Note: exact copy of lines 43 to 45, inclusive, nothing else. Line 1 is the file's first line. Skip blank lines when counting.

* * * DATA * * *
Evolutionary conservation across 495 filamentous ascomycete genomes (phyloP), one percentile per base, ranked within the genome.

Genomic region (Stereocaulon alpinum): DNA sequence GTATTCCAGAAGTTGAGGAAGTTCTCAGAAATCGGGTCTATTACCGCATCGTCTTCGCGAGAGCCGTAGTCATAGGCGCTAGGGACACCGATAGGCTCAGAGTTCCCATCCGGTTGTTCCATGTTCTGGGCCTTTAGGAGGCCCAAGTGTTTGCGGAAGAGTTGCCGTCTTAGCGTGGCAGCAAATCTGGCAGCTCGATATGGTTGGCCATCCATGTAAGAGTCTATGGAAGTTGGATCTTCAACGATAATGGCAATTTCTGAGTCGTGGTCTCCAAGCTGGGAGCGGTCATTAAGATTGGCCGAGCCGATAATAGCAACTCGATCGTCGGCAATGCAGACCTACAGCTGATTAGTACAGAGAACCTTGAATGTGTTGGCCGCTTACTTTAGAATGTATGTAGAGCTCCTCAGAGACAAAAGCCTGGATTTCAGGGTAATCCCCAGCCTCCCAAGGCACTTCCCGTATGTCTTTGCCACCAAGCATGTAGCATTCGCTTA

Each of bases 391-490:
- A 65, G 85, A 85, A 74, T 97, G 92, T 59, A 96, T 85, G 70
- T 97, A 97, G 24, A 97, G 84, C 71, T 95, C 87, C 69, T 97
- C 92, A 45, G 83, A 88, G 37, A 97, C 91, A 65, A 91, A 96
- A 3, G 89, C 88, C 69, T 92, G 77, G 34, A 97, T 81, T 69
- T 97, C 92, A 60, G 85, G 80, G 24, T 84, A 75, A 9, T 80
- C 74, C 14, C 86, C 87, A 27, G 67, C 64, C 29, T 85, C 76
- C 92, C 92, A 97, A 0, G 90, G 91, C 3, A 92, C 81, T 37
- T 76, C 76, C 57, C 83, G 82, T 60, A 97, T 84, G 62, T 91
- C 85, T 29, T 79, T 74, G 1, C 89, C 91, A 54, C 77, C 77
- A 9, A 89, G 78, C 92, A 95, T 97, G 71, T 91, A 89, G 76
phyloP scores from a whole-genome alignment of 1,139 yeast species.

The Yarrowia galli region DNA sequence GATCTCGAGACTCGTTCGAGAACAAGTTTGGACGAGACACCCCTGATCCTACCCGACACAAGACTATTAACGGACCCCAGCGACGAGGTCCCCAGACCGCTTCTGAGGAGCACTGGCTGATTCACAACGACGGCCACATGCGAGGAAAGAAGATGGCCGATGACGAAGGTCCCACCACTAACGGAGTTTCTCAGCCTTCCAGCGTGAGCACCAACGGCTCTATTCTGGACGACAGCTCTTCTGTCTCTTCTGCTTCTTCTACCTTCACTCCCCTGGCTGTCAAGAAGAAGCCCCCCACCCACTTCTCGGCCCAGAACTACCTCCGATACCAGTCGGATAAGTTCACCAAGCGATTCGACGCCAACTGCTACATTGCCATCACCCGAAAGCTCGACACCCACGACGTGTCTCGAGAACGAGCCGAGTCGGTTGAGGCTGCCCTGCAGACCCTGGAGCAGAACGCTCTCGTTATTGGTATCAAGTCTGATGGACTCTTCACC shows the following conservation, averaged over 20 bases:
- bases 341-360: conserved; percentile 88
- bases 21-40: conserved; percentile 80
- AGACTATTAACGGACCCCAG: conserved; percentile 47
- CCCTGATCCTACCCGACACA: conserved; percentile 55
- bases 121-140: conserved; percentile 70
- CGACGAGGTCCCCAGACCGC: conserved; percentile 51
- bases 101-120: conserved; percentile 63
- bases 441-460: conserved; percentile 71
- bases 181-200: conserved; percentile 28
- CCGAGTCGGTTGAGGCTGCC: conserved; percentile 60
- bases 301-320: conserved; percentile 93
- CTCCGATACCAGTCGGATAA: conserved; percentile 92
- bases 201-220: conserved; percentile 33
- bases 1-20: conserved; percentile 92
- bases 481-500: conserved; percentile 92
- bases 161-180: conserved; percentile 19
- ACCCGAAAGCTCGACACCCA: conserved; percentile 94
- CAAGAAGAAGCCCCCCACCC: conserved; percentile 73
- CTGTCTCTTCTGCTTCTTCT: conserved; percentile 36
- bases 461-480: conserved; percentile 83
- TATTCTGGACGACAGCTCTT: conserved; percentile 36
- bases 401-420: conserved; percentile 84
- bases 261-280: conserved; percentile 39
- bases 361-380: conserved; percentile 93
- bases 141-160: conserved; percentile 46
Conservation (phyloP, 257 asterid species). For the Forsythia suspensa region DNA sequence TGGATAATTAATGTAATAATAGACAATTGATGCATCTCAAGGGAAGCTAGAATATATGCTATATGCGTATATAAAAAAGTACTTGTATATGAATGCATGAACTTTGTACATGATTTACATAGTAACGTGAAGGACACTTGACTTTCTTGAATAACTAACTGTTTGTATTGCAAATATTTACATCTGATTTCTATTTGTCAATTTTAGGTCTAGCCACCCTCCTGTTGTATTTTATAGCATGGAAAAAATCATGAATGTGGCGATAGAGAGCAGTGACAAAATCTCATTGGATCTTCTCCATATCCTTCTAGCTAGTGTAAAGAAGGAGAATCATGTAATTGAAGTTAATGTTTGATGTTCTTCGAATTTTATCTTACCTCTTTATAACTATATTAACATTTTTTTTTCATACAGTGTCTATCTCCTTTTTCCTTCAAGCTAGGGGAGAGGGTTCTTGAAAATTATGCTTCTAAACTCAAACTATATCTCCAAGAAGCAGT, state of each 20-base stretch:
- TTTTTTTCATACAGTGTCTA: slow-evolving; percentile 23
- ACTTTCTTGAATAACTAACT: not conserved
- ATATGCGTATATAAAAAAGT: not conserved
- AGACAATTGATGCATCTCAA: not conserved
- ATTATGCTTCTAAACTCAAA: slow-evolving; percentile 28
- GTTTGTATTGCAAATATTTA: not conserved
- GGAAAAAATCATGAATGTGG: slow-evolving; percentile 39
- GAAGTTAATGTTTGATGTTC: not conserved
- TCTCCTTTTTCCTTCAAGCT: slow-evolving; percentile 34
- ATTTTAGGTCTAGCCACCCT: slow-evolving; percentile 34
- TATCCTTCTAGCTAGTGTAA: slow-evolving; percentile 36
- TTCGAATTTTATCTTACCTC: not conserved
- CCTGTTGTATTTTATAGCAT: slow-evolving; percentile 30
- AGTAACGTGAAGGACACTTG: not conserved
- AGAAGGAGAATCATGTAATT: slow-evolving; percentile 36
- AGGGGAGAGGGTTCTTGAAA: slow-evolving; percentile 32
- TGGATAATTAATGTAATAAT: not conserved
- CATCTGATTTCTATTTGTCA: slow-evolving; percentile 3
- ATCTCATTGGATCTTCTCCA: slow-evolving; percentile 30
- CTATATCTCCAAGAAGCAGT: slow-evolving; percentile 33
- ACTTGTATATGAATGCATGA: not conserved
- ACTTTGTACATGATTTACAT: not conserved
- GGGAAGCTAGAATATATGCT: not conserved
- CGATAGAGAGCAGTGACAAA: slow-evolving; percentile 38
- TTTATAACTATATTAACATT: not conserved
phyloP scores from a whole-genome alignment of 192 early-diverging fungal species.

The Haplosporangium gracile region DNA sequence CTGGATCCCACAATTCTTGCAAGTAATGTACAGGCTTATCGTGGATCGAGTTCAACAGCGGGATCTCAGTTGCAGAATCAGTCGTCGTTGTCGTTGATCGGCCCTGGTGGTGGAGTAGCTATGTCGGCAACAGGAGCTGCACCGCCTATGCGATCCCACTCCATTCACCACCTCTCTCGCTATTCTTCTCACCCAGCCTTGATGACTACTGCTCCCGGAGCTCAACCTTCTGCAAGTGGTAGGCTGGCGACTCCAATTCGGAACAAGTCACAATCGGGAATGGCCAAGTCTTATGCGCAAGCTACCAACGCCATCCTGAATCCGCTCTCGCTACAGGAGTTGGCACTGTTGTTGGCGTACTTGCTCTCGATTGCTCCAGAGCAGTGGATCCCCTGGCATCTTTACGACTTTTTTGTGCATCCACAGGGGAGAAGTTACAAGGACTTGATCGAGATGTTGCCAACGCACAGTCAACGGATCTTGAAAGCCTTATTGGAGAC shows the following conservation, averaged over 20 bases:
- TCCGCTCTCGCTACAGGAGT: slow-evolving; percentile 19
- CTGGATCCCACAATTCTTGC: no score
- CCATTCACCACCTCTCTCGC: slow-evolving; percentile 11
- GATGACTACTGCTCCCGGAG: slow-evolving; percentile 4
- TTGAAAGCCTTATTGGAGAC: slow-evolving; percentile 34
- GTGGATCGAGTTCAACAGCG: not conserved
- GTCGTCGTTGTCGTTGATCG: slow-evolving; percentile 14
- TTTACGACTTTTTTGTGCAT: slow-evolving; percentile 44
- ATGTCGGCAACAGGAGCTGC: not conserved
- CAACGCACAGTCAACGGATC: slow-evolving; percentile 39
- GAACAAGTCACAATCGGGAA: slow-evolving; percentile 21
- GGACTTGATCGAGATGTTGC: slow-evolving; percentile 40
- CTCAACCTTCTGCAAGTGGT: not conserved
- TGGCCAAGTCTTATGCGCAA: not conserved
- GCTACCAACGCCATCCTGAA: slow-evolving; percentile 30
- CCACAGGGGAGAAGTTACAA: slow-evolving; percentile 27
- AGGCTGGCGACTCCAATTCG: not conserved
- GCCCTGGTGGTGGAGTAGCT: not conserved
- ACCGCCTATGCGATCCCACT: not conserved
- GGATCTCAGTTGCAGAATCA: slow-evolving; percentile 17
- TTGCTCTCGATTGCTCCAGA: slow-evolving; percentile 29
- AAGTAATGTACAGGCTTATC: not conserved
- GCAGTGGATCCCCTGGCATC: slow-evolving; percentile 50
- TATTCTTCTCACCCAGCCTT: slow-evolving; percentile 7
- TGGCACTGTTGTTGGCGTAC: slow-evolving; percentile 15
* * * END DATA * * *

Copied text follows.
- ACTTTCTTGAATAACTAACT: not conserved
- ATATGCGTATATAAAAAAGT: not conserved
- AGACAATTGATGCATCTCAA: not conserved